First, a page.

Commercial chemical libraries have witnessed remarkable growth in recent years, resulting in an unprecedented increase in size and diversity. With advancements in high-throughput synthesis and combinatorial chemistry techniques, compound providers like Enamine have expanded their collections of small organic molecules to meet the escalating demands of the pharmaceutical industry. This exponential growth has provided researchers worldwide with access to an extraordinary wealth of chemical diversity, facilitating the discovery and development of novel therapeutic agents.
However, the significant growth in size and diversity of commercial chemical libraries has rendered previous methods of virtual screening impractical, especially for accurate 3D methods. The sheer volume of compounds amassed within these libraries presents immense challenges in terms of storage and computational costs. Taking as a reference a compressed SD file containing multiple stereoisomers and conformers of a molecule of 48KB, the fully enumerated library of Enamine REAL (31 billion compounds) would require a storage capacity of 1.36 PB of data! This is almost 1400 hard drives like the one that you have in your laptop! Following the same example, if we assume that processing this single molecule requires 3.6 ms in your laptop, this will mean 3.5 years of calculations to perform a screening!
Luckily, several methods have been proposed that rely on the way these huge libraries are created, which is combining a set of building blocks to generate new molecules. Figure 1 shows an example of the value of using building blocks to perform a screening, for simplicity we will assume that each building block is a synthon and that all of them can be combined. In this example we have a building block library of 3 building blocks that can generate a chemical space of 9 molecules (combining all against all). If we apply the traditional approach (Brute force) we would compare our reference structure against each of the molecules of the library, this is 9 comparisons. However, if we perform a smart enumeration taking advantage of how this library has been created, we can reduce the computing cost. In this case what we would do is to partition the reference structure in two fragments and instead of comparing against all the enumerated library we perform the comparison against the building block library, this is 3 comparisons. Since we have two reference fragments we need to perform this operation twice, resulting in 6 comparisons, 3 less than in the brute force approach. This difference in the number of comparisons does not seem large but if we translate this example to a building block library of 100K building blocks, in the brute force approach we would need 10 million comparisons vs 200 thousand for the smart enumeration approach.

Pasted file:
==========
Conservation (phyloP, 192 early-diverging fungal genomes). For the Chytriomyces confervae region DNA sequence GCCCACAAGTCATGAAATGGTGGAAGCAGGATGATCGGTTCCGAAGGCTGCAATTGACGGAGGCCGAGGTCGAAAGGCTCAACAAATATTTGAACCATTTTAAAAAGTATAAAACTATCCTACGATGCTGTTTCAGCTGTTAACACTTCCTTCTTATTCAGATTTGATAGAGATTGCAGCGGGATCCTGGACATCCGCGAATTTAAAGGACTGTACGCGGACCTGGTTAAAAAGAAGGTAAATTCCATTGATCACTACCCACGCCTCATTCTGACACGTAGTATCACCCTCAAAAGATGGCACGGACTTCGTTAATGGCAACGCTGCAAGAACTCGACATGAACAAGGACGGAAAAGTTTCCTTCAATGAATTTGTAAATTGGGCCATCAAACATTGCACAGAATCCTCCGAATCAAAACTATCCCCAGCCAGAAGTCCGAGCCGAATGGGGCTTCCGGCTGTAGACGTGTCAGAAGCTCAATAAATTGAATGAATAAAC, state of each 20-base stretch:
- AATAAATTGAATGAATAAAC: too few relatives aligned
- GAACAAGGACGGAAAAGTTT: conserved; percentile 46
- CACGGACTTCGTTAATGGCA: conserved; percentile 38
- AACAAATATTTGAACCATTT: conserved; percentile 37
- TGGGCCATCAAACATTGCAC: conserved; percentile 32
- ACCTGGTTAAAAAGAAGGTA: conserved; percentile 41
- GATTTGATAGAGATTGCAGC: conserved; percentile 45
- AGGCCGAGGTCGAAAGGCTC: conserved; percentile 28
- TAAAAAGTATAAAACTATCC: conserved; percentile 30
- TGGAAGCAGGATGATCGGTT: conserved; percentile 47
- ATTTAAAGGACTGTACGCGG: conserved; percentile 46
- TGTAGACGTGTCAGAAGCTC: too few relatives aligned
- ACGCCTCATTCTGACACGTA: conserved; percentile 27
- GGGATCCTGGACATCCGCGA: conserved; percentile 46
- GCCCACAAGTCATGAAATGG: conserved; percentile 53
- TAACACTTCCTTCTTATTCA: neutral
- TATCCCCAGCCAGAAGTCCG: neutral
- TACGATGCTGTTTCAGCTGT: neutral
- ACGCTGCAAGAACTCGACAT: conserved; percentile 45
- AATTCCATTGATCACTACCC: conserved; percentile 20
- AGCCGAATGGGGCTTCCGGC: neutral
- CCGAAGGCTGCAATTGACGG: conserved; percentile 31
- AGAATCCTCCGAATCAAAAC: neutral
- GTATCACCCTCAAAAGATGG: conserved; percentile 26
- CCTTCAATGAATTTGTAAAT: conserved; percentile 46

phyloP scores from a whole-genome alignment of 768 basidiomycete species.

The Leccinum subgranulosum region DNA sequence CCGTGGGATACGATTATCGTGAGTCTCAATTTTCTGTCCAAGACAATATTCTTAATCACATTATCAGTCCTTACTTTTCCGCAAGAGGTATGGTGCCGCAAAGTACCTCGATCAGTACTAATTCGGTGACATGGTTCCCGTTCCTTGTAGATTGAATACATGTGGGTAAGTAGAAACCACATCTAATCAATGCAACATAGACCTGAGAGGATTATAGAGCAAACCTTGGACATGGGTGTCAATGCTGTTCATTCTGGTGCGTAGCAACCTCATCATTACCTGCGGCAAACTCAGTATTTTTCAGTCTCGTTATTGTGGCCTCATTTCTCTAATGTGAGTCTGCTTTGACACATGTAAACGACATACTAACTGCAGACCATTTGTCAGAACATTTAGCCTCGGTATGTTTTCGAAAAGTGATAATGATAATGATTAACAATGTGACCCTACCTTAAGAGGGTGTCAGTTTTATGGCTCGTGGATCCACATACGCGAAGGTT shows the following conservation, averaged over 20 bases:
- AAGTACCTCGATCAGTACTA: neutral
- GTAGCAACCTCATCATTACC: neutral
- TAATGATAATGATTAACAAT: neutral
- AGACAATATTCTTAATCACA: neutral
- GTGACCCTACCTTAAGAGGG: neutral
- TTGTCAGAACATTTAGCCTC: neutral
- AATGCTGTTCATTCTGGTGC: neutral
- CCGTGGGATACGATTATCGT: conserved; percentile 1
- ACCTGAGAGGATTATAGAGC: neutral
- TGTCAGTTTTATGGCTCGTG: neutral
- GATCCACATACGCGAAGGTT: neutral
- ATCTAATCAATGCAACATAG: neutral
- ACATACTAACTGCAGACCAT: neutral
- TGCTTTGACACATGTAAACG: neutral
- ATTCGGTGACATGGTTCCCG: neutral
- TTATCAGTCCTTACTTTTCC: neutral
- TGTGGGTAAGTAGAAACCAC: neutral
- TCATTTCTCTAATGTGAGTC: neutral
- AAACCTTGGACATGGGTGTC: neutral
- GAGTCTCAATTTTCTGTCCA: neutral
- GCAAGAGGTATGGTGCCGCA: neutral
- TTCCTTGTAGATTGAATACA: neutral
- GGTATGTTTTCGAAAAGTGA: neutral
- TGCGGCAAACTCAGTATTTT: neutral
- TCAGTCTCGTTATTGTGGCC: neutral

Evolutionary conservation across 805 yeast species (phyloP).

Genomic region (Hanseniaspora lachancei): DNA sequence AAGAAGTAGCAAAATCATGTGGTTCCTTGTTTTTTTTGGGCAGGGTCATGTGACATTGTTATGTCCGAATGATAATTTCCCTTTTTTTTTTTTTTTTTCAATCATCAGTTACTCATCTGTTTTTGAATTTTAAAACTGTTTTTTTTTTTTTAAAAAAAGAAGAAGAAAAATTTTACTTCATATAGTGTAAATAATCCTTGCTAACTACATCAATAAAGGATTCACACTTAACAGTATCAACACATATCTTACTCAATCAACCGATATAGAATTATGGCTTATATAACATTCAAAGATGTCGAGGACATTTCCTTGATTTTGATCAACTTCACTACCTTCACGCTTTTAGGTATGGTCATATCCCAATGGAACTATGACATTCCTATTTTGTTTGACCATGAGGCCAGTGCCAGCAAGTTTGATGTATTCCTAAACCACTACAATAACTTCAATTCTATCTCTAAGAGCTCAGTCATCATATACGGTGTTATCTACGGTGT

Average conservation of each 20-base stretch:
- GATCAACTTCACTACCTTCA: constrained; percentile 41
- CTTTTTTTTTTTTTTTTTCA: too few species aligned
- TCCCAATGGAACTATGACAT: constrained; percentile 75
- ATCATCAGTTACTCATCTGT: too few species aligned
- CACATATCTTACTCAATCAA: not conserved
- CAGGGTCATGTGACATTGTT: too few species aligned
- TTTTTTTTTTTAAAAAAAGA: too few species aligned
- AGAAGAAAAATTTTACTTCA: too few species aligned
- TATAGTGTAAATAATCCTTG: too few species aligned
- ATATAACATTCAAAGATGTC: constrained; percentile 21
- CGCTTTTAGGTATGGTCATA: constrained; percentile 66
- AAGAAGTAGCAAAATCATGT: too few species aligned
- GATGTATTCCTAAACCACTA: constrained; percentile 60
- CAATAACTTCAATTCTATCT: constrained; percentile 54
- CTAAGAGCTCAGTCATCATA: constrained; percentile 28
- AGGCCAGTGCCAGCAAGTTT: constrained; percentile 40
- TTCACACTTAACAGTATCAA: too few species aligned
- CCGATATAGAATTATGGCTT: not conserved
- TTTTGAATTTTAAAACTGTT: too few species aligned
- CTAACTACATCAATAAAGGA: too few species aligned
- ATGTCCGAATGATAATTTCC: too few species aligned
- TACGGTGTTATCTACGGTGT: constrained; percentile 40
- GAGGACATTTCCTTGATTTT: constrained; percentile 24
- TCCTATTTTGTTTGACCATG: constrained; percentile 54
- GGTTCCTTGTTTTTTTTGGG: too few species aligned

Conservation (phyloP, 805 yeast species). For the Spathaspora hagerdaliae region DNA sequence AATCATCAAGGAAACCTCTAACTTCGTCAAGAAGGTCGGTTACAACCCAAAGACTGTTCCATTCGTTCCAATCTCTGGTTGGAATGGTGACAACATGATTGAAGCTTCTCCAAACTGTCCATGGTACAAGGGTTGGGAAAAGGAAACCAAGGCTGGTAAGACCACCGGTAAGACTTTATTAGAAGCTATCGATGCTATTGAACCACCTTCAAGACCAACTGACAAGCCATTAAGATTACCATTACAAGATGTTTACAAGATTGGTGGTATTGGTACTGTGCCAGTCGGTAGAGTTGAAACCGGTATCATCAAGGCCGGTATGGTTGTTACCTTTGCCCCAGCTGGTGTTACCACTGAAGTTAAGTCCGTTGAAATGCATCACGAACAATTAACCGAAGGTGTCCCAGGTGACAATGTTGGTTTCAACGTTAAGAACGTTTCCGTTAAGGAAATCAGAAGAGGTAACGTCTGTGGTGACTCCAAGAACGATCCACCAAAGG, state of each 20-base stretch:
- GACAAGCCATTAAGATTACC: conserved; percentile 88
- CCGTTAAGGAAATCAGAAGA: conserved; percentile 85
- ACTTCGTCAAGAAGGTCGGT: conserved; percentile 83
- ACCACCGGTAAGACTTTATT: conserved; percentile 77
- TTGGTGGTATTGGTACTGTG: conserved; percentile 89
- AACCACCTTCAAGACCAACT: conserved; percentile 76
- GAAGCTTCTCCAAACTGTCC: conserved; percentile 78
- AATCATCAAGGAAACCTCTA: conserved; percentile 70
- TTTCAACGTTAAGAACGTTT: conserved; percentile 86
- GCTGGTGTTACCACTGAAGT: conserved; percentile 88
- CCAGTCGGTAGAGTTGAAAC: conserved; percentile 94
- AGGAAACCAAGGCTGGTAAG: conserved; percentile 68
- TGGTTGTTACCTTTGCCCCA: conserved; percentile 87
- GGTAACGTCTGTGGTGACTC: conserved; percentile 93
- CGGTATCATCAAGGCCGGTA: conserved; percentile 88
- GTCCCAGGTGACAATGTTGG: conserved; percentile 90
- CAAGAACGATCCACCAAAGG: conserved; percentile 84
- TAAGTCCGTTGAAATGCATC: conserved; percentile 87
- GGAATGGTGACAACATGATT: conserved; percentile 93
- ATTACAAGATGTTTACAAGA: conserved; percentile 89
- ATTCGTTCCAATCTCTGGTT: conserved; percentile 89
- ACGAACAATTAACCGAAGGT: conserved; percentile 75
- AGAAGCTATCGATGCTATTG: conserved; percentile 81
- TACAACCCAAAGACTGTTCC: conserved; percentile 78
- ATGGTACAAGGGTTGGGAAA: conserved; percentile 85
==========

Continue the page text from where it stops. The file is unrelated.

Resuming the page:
If we plot the computational cost projections of both methods for different library sizes (Figure 2) we can see how the scalability of the smart enumeration approach is much better than the brute force approach and, therefore, is much more suitable for the chemical libraries of the future.
Overall, we have seen that the rapid growth of commercial chemical libraries represents a challenge for virtual screening tools. The size and diversity of these libraries have made traditional screening methods impractical due to storage and computational costs. However, the use of smart enumeration based on building blocks offers a more efficient approach. By leveraging the way these libraries are created, researchers can significantly reduce the number of comparisons needed for screening. This smart enumeration approach shows better scalability and is considered more suitable for future chemical libraries, offering computational efficiency compared to brute force methods.